Alain was so nice to look at haha. I liked how the film started in medias res. I've seen the 2000 version with Jude Law quite a lot, so it was interesting and really different to see an original (i think) take on Highsmith's story. Beautiful views, a bit of an art film quality.
"Le réalisme psychologique" français dans toute sa réussite avec un scénario sur mesure (les romans de Highsmith sont une mine d'or pour les réalisateurs), un Alain Delon qui savait encore être intéressant et dense, un réalisateur dans la force de son talent. Une oeuvre qui reste toujours présente, active et moderne ! www.cinefiches.com
Plausible characters and plausible plot developments - not once did I think why are these people so stupid - plus a marvelous ending. This could be the formula for great thrillers. There’s also something special in the way different objects are used in the story - the cane, the boat, etc.
A 'third wheel' worst case scenario! Arguably, Delon seems too handsome and smouldering to play the precocious yet disturbing outsider, Ripley. Other than this barrier to suspending my disbelief, this is a superb Highsmith adaptation rightfully distinctive within film history. The Minghella remake I can abide, but Clement hits the home run. 3.5
Key example of how not being overly faithful to the original novel is justified - if, what you come up with works on its own terms. The long section on the boat isn't in the book but is a brilliant expansion and prefigures KNIFE IN THE WATER. The ending is very different but feels inspired. Delon luxuriating by the water plays like a lead-in to his equally amoral character's life by THE SWIMMING POOL.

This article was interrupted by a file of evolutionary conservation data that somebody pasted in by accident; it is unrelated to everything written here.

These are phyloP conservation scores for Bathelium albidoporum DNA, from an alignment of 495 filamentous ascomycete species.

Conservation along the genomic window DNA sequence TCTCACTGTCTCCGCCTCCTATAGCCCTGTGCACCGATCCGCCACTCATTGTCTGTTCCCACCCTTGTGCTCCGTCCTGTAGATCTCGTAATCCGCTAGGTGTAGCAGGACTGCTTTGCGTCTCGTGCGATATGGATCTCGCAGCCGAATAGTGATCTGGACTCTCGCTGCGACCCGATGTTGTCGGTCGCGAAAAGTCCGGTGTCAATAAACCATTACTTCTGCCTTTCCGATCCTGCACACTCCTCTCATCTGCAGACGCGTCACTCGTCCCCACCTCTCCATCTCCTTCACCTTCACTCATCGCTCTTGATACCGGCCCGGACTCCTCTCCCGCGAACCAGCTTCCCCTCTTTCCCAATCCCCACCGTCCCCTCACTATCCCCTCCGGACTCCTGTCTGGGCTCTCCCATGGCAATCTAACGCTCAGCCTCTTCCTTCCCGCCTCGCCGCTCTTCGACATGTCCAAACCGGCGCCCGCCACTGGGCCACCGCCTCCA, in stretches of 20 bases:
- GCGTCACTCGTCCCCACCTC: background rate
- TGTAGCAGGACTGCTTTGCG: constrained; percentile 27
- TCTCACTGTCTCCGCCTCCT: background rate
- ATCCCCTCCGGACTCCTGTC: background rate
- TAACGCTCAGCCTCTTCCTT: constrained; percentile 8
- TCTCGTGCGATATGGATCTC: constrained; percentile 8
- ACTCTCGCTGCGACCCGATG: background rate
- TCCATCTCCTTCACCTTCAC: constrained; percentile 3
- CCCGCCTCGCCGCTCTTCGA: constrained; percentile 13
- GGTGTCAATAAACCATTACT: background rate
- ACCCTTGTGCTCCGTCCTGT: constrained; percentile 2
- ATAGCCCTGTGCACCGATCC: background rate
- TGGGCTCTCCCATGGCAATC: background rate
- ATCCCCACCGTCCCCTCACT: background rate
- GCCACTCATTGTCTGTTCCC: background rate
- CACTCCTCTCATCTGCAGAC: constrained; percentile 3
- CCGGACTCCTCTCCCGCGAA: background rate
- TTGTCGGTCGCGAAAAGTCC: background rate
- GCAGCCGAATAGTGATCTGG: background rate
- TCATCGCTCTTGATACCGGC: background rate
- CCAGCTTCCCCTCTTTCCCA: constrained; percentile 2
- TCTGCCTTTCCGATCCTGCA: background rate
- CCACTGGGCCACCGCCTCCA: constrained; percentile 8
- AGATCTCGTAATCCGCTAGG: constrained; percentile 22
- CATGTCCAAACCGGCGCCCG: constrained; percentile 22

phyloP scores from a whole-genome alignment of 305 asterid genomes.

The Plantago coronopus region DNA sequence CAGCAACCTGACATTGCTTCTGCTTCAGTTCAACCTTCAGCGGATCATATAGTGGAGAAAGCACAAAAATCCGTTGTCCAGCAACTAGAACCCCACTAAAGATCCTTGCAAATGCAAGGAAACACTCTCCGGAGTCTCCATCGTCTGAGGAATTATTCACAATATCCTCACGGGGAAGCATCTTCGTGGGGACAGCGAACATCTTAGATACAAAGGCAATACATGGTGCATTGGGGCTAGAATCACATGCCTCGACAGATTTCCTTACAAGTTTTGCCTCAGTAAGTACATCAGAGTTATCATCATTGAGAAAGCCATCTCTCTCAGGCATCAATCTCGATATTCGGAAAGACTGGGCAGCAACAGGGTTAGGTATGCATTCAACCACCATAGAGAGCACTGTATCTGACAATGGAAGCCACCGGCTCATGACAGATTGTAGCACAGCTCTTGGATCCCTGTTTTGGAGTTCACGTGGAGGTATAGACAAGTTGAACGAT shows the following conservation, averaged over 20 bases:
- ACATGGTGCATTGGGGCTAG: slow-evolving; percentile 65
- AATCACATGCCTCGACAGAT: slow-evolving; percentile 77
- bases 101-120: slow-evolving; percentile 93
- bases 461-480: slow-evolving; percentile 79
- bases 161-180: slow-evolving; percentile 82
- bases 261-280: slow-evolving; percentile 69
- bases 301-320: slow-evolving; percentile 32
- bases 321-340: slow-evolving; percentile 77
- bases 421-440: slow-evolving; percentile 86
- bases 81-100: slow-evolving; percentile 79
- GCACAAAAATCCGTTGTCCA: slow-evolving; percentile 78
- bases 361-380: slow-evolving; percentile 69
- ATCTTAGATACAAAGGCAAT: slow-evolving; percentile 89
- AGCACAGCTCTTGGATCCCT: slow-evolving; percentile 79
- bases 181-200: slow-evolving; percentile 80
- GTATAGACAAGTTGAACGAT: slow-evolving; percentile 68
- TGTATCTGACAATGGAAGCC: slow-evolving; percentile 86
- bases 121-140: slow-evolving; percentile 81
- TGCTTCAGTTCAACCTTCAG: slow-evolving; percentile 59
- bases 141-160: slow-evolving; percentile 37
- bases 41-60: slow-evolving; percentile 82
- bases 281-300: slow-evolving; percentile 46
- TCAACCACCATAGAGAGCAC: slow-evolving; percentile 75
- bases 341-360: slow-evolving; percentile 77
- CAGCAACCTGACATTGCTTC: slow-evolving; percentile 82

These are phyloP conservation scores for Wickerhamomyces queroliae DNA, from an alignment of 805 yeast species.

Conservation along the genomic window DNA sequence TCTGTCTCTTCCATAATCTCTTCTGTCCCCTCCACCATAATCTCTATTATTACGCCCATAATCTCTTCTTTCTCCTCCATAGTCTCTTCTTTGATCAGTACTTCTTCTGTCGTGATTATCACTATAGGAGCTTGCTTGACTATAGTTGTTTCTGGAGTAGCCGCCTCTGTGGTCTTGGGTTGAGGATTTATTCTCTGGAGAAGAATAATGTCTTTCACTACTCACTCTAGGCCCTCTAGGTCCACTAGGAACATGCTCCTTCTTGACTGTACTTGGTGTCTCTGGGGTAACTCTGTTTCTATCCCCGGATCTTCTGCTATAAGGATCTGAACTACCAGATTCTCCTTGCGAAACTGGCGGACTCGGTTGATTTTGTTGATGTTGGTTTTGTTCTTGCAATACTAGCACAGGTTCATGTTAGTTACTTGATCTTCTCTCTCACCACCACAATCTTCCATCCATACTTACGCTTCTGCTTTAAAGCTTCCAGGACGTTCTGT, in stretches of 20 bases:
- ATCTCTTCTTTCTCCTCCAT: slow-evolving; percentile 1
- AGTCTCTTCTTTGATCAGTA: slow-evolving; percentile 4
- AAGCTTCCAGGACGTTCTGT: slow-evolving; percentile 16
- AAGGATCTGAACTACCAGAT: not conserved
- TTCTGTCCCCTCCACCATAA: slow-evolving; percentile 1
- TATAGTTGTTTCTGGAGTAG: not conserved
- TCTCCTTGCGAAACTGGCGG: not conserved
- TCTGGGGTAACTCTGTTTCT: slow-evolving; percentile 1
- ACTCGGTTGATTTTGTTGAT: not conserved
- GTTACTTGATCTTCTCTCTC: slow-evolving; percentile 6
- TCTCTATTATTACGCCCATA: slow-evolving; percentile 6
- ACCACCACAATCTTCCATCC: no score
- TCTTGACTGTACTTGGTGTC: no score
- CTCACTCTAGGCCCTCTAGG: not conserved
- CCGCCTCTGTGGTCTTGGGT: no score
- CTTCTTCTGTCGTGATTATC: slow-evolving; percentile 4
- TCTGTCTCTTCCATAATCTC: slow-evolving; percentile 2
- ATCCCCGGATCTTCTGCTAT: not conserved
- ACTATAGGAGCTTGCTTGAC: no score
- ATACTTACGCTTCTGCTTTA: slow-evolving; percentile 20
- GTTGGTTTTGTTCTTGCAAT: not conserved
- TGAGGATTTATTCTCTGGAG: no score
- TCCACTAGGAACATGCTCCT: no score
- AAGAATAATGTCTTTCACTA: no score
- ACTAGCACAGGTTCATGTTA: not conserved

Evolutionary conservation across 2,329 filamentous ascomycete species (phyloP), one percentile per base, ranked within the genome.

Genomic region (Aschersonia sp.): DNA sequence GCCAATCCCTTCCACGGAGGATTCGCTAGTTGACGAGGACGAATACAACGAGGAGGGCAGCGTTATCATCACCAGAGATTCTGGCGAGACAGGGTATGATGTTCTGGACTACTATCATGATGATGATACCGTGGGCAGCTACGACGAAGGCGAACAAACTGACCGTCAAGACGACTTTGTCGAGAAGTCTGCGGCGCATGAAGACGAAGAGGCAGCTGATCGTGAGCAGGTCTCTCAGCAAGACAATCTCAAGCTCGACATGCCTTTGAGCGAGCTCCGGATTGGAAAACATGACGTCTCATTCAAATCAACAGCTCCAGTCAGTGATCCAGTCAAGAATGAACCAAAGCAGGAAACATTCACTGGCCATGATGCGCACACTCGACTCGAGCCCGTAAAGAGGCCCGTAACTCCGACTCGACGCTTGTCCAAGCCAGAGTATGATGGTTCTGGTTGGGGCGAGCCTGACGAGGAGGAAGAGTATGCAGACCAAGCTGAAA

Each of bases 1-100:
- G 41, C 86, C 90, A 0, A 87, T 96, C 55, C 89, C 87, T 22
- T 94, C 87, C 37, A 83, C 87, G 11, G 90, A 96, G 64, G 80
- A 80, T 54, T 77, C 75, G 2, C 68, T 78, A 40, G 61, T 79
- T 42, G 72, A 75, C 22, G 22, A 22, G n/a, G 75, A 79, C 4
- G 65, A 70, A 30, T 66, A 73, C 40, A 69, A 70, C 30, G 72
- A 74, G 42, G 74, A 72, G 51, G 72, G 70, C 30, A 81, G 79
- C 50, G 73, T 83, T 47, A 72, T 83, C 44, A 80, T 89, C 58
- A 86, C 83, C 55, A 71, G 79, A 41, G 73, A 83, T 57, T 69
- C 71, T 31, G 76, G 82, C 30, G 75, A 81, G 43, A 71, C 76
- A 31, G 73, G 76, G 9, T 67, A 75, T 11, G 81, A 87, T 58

Alain Delon captivates the eye with his darkly alluring, charming, and sly approach as Tom Ripley that it's tempting to share in the guilty pleasure of this murderous mastermind. Rene Clement's style breathes through the film with a refined and poetic approach that matches well with the thrillers of the time.
Purple Noon is a beauty to the eye, and Alain Delon is exceptional. I love the way Tom Ripley vacillates between identities, and the flâneur scene of Tom walking through the market and staring at all of the dead fish was very symbolic. Easily a classic when you consider Henri Decae was behind the camera and Nino Rota produced the score.
Además de ser un testimonio sobre la habilidad de un individuo para fabricar el crimen perfecto, "A pleno sol" es también un relato sobre el resentimiento. Alain Delon interpreta a un oportunista que no solo hurta el dinero, sino también la identidad de un hombre que lo humilló. La escena en altamar es prueba de ello, en donde la hostilidad brota entre 2 hombres. Inspiración para Polanski en el "Cuchillo en el agua".
While teaching you how to operate the perfect crime in the early sixties this storyline creates a thriller network of events. During such events a bad character evolves through envy and greed. Although the movie could've explore more of the psychological aspects present in Highsmith's literature the cinematography achievements for a 60's production weighs out that absence.